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J Chem Inf Model. 2007 Mar-Apr;47(2):342-53. Epub 2007 Jan 30.

Virtual exploration of the chemical universe up to 11 atoms of C, N, O, F: assembly of 26.4 million structures (110.9 million stereoisomers) and analysis for new ring systems, stereochemistry, physicochemical properties, compound classes, and drug discovery.

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  • 1Department of Chemistry and Biochemistry, University of Berne, Freiestrasse 3, CH-3012 Berne, Switzerland.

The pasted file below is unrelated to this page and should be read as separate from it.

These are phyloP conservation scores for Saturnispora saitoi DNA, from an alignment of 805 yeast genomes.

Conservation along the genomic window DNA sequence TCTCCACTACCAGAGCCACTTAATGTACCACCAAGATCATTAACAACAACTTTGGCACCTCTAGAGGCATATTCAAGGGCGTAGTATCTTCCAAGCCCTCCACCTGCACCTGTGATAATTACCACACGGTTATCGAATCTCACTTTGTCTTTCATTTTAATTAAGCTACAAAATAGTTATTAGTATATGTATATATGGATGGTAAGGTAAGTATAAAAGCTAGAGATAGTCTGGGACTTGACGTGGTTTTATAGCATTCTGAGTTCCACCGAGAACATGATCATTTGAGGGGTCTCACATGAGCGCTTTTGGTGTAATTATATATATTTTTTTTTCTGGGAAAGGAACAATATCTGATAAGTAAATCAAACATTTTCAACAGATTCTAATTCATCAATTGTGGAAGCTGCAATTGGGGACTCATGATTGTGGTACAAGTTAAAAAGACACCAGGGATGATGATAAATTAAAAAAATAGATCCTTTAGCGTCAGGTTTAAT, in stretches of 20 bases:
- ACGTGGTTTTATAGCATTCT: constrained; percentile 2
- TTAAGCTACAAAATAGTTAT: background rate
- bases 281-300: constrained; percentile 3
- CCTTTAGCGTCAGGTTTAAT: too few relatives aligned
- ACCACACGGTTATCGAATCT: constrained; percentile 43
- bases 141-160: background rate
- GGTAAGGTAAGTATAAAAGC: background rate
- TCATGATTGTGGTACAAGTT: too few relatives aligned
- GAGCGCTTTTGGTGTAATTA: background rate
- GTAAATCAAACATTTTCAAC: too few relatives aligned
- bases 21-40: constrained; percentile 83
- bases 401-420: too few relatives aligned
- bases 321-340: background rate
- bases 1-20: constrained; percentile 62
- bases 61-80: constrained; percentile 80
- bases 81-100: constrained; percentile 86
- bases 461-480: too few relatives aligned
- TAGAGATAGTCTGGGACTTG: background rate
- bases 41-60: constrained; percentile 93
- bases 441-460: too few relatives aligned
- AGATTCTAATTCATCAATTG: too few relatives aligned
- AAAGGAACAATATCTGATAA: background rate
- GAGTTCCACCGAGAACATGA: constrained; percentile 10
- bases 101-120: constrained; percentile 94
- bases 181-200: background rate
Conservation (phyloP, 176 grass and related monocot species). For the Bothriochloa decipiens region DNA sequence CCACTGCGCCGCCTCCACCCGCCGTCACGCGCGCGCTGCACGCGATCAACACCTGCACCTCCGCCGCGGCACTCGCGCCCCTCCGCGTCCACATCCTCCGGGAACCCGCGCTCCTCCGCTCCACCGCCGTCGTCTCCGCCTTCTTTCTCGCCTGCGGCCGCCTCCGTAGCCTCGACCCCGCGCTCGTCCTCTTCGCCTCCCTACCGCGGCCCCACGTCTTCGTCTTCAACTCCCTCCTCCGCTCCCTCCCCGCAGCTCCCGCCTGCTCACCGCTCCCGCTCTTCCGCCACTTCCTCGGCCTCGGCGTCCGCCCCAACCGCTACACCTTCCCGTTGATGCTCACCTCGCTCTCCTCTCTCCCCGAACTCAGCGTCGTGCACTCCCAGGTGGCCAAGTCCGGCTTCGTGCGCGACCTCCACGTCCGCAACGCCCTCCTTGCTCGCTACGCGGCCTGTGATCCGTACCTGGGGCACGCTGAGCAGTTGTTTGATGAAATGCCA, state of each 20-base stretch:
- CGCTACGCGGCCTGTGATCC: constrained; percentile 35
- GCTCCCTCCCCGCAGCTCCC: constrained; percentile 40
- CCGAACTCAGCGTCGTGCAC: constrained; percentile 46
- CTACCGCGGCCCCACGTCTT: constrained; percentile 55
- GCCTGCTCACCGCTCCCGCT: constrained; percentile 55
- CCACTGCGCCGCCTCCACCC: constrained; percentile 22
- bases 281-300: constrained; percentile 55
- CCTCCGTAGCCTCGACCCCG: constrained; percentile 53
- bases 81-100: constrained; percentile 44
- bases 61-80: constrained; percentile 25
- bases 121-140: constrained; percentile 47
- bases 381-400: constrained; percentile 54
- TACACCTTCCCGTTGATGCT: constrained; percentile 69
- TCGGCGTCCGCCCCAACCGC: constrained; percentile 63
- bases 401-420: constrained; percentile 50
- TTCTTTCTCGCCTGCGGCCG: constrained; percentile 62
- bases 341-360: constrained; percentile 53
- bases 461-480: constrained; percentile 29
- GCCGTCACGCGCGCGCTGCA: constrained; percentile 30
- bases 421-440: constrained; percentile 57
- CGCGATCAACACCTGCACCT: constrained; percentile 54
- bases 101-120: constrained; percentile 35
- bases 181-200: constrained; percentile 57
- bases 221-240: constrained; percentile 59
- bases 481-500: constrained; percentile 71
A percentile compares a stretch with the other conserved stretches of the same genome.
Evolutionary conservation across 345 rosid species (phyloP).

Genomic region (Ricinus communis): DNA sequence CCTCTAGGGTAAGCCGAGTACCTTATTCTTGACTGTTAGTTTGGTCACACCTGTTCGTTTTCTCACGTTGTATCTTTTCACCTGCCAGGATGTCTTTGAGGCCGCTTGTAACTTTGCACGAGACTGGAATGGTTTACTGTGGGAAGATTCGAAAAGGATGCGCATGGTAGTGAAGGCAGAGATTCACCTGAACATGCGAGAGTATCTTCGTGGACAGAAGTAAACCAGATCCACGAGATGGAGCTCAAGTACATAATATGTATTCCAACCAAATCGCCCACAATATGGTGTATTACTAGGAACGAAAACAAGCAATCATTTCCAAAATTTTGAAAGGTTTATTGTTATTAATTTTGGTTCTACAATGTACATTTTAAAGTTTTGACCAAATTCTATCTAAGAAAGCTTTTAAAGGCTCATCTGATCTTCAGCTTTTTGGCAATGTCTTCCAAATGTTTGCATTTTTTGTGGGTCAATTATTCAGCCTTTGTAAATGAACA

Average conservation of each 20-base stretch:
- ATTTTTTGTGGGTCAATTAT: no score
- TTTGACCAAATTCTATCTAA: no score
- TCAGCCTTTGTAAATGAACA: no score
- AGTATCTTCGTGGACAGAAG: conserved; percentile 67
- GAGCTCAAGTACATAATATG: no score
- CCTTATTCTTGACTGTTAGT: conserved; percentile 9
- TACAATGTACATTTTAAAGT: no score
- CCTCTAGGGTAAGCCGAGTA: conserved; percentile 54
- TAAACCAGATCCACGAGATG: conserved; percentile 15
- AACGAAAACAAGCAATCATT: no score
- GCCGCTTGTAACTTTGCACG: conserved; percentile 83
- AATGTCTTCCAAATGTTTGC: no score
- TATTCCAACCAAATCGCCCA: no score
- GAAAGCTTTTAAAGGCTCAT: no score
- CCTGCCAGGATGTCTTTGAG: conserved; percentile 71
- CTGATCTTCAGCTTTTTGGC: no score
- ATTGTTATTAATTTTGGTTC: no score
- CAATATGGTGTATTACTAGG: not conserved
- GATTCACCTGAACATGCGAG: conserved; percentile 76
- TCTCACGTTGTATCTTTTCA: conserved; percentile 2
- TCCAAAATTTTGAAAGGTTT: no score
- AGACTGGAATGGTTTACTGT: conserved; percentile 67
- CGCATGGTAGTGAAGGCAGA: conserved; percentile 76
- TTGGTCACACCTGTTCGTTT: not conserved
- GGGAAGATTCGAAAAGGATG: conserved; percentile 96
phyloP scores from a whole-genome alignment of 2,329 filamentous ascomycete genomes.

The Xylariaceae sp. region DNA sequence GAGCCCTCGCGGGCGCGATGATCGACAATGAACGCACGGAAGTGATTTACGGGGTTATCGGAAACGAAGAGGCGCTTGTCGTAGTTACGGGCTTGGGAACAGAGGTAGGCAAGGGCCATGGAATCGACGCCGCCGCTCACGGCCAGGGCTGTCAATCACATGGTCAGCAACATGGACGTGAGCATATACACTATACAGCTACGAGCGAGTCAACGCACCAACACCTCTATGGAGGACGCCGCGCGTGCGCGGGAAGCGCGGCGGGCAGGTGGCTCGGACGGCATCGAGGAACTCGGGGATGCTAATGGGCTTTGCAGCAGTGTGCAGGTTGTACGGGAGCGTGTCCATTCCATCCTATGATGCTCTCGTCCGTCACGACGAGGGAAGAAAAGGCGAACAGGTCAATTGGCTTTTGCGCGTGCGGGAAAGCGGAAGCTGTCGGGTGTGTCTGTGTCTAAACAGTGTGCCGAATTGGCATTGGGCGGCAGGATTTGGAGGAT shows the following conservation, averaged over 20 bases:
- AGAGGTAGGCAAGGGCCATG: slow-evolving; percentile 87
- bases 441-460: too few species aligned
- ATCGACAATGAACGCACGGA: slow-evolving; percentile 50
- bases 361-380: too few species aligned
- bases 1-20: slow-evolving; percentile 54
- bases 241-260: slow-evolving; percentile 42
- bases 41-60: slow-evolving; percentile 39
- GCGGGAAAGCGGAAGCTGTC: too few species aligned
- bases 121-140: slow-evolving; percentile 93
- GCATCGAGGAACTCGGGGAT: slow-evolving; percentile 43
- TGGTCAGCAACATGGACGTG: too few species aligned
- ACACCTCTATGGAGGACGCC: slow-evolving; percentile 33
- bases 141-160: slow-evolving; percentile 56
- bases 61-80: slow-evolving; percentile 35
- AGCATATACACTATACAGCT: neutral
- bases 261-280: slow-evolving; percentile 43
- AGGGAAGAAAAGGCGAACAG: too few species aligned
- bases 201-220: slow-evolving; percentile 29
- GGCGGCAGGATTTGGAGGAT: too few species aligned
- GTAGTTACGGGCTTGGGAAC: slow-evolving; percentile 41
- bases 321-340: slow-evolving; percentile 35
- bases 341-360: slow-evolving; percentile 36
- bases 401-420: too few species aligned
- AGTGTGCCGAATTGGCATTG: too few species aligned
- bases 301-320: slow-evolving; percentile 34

All molecules of up to 11 atoms of C, N, O, and F possible under consideration of simple valency, chemical stability, and synthetic feasibility rules were generated and collected in a database (GDB). GDB contains 26.4 million molecules (110.9 million stereoisomers), including three- and four-membered rings and triple bonds. By comparison, only 63 857 compounds of up to 11 atoms were found in public databases (a combination of PubChem, ChemACX, ChemSCX, NCI open database, and the Merck Index). A total of 538 of the 1208 ring systems in GDB are currently unknown in the CAS Registry and Beilstein databases in any carbon/heteroatom/multiple-bond combination or as a substructure. Over 70% of GDB molecules are chiral. Because of their small size, all compounds obey Lipinski's bioavailability rule. A total of 13.2 million compounds also follow Congreve's "Rule of 3" for lead-likeness. A Kohonen map trained with autocorrelation descriptors organizes GDB according to compound classes and shows that leadlike compounds are most abundant in chiral regions of fused carbocycles and fused heterocycles. The projection of known compounds into this map indicates large uncharted areas of chemical space. The potential of GDB for drug discovery is illustrated by virtual screening for kinase inhibitors, G-protein coupled receptor ligands, and ion-channel modulators. The database is available from the author's Web page.

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